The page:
Samsung RF260BEAESR Refrigerator Review
A fridge that looks expensive... but isn't.
The Cold Hard Facts
Despite its affordable price tag, the Samsung RF260BEAESR (MSRP $1,999) aced almost every test we threw at it. With some of the most consistent temperatures we’ve seen, this energy-efficient French door model is a sure-fire win.
Normally, we find fridges actually run a hair warmer than the temperature displayed on the thermostat. With this Samsung, the opposite was true, and that’s okay. In the main fridge compartment, our temperature sensors recorded averages of 35.3°F at the top, 36.23°F in the middle, and 36.94°F at the bottom down by the crispers. With an average shift over time of just ±0.2°F, you’ve got yourself some consistent fresh food storage. If items begin to freeze unexpectedly, you've got plenty of room to turn up the thermostat.
The freezer was even steadier, with shifts over time of a mere ±0.11°F. That’s great news if you’re worried about freezer burn, but to really reduce the risk of icy buildup, you’ll want to turn the thermostat down just one degree. Average temperatures were 0.22°F and -1.41°F at the top and bottom respectively, and that little section hovering over 0°F means some freezer burn may occur.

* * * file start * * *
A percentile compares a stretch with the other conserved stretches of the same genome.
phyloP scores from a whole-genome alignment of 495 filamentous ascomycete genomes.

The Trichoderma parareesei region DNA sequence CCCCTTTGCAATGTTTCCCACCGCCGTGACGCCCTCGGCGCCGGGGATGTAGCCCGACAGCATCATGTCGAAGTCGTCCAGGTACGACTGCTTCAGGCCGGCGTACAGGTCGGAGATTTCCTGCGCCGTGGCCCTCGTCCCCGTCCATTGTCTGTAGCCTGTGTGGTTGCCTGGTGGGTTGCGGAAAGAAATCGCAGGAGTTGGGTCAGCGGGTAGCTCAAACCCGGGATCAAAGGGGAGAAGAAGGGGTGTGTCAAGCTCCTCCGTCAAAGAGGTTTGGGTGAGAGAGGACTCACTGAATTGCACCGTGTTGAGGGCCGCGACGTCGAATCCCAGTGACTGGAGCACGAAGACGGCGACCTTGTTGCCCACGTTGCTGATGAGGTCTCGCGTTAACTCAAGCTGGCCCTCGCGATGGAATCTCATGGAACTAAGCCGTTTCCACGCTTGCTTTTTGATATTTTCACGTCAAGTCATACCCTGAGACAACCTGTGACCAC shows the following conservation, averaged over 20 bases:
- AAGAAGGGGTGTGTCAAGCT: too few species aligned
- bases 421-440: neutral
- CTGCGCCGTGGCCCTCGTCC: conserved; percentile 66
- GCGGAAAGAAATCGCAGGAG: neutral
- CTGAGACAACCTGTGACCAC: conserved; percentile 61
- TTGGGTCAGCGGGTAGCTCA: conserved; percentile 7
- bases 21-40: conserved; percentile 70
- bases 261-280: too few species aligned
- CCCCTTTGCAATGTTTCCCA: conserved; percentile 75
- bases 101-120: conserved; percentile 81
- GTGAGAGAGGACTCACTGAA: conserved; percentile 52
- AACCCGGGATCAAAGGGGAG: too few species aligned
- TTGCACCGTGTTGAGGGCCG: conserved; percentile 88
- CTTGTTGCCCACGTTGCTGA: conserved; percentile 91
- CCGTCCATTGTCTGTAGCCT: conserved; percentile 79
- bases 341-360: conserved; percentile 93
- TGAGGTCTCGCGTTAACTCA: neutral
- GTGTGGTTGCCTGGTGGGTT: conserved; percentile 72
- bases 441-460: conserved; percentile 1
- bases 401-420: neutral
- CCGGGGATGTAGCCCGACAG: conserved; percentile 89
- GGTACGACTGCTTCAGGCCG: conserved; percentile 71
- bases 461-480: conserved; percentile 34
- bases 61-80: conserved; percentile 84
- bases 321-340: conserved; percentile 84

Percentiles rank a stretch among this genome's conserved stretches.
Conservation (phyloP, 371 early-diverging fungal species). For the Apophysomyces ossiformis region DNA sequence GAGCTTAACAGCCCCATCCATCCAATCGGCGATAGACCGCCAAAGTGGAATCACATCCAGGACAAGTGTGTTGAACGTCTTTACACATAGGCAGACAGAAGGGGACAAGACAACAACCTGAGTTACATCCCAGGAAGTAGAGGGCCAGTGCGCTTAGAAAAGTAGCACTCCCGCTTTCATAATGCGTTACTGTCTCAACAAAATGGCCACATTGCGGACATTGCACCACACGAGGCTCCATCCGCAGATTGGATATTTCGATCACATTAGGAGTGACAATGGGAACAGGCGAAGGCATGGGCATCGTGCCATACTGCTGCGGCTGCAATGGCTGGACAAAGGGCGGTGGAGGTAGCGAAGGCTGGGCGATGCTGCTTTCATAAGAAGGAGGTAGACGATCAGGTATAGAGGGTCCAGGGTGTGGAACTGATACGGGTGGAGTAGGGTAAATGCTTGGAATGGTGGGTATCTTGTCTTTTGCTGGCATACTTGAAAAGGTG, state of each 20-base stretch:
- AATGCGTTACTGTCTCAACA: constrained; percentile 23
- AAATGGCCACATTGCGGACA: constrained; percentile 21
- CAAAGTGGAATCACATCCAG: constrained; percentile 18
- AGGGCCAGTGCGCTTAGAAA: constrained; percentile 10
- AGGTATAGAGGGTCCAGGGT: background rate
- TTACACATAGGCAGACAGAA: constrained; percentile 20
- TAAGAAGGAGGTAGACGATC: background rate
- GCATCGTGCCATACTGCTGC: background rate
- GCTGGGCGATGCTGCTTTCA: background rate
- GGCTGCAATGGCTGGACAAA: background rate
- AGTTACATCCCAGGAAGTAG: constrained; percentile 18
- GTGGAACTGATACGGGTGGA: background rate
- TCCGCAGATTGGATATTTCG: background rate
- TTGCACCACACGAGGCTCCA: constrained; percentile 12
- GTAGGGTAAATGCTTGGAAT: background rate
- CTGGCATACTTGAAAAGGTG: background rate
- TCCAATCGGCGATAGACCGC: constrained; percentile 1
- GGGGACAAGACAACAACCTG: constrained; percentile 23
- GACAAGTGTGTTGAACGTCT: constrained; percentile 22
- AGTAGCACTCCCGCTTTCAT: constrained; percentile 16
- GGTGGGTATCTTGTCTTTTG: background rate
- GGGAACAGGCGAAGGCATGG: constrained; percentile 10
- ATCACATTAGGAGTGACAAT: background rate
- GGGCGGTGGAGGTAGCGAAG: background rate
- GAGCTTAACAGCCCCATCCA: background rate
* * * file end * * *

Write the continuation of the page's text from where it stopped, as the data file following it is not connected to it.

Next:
The crispers were easily the worst aspects of this Samsung’s performance. Over the course of three days, our test materials lost an average of 0.19 grams of moisture each hour. While not the worst we’ve seen, it is noticeably worse than average, and could lead to a shortened lifespan for produce.
Our sensors reached 32°F in about 1 hour and 24 minutes, starting at room temperature. That's about average, but more sensitive cuts of meat or fish may exhibit a slight change in taste and texture once thawed.
Storage Space & Energy Efficiency
When you consider how much storage space you’re getting with this Samsung, the price looks even more appealing. Without any ice makers or dispensers blocking shelf space, the main fridge compartment—including door storage—can hold an impressive 13.15 cu. ft. of groceries.
Down in the freezer, things aren’t quite as roomy due to the presence of an ice maker. Taking that into account, we determined this model provides 4.8 cu. ft. of usable space for frozen food.
Not only is this fridge spacious, it’s efficient as well. The appliance requires just 0.07 kWh for each usable cubic foot, which works out to about $41.87 per year with the ice maker running. If you decide to turn off that feature, expect to see even more energy savings.
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